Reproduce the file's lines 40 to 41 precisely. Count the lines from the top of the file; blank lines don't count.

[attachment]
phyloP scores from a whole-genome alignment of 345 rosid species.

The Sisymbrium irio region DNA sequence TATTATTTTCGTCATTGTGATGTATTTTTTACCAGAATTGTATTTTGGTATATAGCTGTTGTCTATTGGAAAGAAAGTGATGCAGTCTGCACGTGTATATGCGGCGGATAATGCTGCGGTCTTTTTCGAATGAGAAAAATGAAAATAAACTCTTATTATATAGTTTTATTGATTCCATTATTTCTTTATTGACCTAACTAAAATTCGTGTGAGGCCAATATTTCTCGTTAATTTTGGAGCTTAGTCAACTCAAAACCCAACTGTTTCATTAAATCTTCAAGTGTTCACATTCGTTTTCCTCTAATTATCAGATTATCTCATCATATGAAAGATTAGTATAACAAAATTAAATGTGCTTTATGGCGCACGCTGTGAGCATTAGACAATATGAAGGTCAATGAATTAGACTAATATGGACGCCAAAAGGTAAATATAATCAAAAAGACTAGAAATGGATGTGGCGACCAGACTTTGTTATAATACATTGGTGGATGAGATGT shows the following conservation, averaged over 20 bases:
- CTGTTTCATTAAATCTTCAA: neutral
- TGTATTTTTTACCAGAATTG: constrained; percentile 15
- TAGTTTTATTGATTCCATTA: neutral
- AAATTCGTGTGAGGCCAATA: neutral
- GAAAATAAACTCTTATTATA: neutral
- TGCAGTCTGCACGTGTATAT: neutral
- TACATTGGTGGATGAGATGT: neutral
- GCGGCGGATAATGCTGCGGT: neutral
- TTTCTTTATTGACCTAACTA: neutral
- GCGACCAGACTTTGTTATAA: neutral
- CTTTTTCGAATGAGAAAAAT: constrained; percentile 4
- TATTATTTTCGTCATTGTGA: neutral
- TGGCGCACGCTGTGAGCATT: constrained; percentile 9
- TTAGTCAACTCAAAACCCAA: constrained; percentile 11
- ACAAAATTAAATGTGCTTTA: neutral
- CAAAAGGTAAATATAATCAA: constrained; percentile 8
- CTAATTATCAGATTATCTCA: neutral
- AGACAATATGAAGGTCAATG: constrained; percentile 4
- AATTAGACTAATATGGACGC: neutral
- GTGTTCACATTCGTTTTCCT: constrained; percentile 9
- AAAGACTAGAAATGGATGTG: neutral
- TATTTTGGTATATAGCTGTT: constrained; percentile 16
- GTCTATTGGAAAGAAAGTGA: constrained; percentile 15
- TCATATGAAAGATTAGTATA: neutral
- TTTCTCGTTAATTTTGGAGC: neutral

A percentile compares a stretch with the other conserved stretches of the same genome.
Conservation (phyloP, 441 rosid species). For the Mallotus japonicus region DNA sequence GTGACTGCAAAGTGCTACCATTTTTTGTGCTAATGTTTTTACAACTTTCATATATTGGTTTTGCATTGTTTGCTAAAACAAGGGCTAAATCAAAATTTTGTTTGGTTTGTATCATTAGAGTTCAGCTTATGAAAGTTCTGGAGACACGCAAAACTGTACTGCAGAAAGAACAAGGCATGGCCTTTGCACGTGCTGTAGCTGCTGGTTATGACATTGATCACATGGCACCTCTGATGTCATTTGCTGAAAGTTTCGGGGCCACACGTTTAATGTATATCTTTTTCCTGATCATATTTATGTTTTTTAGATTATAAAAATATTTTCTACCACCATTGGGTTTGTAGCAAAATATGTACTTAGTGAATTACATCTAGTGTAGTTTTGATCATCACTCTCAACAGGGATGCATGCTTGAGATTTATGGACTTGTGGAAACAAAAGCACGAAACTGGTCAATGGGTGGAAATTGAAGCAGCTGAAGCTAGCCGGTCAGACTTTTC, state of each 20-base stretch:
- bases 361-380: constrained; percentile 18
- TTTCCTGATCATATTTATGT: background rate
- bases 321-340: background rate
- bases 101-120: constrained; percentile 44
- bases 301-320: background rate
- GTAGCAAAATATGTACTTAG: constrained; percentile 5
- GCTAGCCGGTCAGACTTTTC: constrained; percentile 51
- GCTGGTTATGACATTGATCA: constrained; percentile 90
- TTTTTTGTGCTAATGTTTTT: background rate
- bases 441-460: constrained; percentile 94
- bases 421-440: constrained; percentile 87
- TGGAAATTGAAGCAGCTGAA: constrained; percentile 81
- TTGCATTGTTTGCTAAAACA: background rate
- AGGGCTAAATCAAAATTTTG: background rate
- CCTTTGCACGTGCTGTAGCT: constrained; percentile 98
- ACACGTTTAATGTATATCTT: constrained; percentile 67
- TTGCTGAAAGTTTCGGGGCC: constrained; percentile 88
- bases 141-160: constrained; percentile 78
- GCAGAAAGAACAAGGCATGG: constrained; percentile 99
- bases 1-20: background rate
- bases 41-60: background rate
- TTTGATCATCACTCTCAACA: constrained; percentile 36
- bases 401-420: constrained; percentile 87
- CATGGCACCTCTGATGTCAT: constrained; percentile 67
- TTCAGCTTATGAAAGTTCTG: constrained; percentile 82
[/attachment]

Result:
- bases 421-440: constrained; percentile 87
- TGGAAATTGAAGCAGCTGAA: constrained; percentile 81